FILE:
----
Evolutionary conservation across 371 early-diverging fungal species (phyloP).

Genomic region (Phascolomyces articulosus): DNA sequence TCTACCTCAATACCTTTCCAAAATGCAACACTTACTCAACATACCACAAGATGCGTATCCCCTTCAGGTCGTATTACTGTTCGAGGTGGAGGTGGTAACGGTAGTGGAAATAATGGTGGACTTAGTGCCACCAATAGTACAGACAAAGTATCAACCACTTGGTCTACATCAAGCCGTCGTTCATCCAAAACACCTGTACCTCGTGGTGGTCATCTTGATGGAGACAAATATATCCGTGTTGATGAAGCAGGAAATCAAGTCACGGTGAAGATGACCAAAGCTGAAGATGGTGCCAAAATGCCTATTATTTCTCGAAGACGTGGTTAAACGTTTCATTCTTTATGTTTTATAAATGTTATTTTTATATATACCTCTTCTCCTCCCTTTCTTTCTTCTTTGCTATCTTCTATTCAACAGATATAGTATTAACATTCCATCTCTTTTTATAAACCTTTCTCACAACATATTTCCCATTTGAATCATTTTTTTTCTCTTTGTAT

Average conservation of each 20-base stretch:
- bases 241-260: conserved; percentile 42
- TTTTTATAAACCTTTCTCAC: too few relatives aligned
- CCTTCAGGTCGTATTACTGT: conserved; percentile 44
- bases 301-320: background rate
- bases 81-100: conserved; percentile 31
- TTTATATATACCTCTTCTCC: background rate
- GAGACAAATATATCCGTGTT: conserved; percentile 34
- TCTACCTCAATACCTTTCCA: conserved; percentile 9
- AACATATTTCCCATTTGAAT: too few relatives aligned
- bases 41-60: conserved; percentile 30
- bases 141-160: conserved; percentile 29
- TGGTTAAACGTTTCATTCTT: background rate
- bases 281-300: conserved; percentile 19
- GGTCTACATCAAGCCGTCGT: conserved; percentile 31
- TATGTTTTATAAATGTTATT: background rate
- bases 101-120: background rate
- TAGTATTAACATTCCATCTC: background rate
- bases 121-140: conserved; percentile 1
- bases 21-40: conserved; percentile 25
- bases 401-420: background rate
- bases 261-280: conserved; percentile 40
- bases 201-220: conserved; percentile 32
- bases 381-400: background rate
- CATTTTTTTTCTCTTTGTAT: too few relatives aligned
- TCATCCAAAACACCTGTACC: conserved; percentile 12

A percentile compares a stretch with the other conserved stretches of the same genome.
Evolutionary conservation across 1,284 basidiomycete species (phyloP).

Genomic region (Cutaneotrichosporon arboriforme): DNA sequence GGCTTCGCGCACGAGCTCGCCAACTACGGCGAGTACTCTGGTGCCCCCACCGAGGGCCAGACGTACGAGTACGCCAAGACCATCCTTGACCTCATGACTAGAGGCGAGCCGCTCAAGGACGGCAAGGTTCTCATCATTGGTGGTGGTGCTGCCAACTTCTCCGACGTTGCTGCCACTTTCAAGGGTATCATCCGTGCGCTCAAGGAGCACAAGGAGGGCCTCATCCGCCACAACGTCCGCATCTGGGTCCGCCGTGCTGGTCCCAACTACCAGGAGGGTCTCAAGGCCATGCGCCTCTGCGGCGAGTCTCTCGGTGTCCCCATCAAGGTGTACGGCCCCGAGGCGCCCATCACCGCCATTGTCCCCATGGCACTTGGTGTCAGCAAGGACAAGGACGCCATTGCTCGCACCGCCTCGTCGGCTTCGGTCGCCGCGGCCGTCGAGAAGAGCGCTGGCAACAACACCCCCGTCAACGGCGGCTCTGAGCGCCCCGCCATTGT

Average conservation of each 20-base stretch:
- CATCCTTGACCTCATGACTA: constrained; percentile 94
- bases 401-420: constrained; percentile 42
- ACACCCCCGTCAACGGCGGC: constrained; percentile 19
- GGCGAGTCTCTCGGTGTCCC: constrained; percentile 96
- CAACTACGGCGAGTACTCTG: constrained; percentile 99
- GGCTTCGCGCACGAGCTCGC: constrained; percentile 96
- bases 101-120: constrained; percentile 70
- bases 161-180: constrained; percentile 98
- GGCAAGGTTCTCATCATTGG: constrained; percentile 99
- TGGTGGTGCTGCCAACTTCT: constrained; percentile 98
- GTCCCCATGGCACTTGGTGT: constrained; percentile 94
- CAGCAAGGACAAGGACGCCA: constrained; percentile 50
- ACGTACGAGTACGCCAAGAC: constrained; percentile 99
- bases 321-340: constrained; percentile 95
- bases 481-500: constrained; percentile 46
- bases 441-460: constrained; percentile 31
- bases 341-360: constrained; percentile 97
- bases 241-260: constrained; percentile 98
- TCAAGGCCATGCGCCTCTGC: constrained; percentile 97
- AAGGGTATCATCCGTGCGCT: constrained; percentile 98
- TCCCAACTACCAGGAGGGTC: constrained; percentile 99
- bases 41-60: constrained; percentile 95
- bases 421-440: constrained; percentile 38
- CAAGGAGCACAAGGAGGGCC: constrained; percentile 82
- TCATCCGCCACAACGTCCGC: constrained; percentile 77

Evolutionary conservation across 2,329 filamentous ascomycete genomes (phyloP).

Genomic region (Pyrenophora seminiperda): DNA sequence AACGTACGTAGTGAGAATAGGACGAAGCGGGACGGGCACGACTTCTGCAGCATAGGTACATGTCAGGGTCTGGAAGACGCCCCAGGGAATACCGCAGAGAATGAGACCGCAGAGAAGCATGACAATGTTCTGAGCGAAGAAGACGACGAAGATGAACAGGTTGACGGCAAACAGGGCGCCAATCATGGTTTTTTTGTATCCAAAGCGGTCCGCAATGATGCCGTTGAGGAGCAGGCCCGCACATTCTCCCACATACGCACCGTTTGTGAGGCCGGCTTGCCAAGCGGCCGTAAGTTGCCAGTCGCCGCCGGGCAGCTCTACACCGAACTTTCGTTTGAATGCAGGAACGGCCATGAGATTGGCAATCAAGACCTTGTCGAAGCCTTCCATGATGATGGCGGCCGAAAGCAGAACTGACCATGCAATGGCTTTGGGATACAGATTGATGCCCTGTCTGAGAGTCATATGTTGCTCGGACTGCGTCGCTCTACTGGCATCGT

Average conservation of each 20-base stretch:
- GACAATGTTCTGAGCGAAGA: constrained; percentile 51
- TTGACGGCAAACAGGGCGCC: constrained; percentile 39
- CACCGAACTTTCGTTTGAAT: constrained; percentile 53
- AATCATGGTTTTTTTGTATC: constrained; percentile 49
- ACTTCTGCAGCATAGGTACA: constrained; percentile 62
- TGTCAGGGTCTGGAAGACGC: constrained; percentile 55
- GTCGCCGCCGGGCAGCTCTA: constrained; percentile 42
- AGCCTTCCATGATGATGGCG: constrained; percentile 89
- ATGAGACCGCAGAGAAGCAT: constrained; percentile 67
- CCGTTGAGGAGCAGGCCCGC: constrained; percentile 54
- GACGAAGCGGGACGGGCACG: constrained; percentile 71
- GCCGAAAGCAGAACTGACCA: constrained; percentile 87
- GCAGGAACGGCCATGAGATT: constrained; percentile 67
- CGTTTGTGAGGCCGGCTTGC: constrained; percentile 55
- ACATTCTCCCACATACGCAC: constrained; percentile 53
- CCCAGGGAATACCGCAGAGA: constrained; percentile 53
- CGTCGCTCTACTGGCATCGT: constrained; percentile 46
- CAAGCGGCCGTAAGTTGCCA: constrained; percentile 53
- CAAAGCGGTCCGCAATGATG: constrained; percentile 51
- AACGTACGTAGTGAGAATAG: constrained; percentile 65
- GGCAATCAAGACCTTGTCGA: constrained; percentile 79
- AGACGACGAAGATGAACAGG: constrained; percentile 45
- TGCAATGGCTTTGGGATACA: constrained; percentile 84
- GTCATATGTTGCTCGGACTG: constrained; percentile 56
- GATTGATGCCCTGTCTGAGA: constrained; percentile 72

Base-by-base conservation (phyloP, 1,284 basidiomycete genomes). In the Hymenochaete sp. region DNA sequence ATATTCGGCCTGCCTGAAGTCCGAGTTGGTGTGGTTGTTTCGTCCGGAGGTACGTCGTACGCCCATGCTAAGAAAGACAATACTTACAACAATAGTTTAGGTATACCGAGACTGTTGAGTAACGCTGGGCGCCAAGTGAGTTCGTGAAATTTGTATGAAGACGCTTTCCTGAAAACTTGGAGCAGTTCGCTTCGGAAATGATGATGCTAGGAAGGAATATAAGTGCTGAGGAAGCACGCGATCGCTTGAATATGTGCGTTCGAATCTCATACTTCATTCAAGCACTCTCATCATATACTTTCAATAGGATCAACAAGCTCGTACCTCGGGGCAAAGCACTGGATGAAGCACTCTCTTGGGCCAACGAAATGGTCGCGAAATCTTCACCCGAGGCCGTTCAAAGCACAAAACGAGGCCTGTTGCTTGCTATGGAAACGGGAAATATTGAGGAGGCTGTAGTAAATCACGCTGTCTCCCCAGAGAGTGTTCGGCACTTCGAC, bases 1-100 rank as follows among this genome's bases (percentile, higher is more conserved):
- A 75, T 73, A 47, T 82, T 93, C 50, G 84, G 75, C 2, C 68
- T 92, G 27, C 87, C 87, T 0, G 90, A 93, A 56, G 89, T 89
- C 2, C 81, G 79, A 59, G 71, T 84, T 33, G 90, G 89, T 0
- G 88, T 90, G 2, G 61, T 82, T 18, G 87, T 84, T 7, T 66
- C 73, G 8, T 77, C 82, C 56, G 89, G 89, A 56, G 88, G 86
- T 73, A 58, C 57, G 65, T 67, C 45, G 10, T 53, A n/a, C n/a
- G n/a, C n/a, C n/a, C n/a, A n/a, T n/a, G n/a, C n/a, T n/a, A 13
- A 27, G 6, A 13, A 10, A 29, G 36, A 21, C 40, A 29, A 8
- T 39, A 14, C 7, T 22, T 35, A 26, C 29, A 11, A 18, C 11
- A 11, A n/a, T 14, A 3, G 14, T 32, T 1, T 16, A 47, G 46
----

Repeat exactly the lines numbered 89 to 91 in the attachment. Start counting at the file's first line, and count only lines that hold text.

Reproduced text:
- C 2, C 81, G 79, A 59, G 71, T 84, T 33, G 90, G 89, T 0
- G 88, T 90, G 2, G 61, T 82, T 18, G 87, T 84, T 7, T 66
- C 73, G 8, T 77, C 82, C 56, G 89, G 89, A 56, G 88, G 86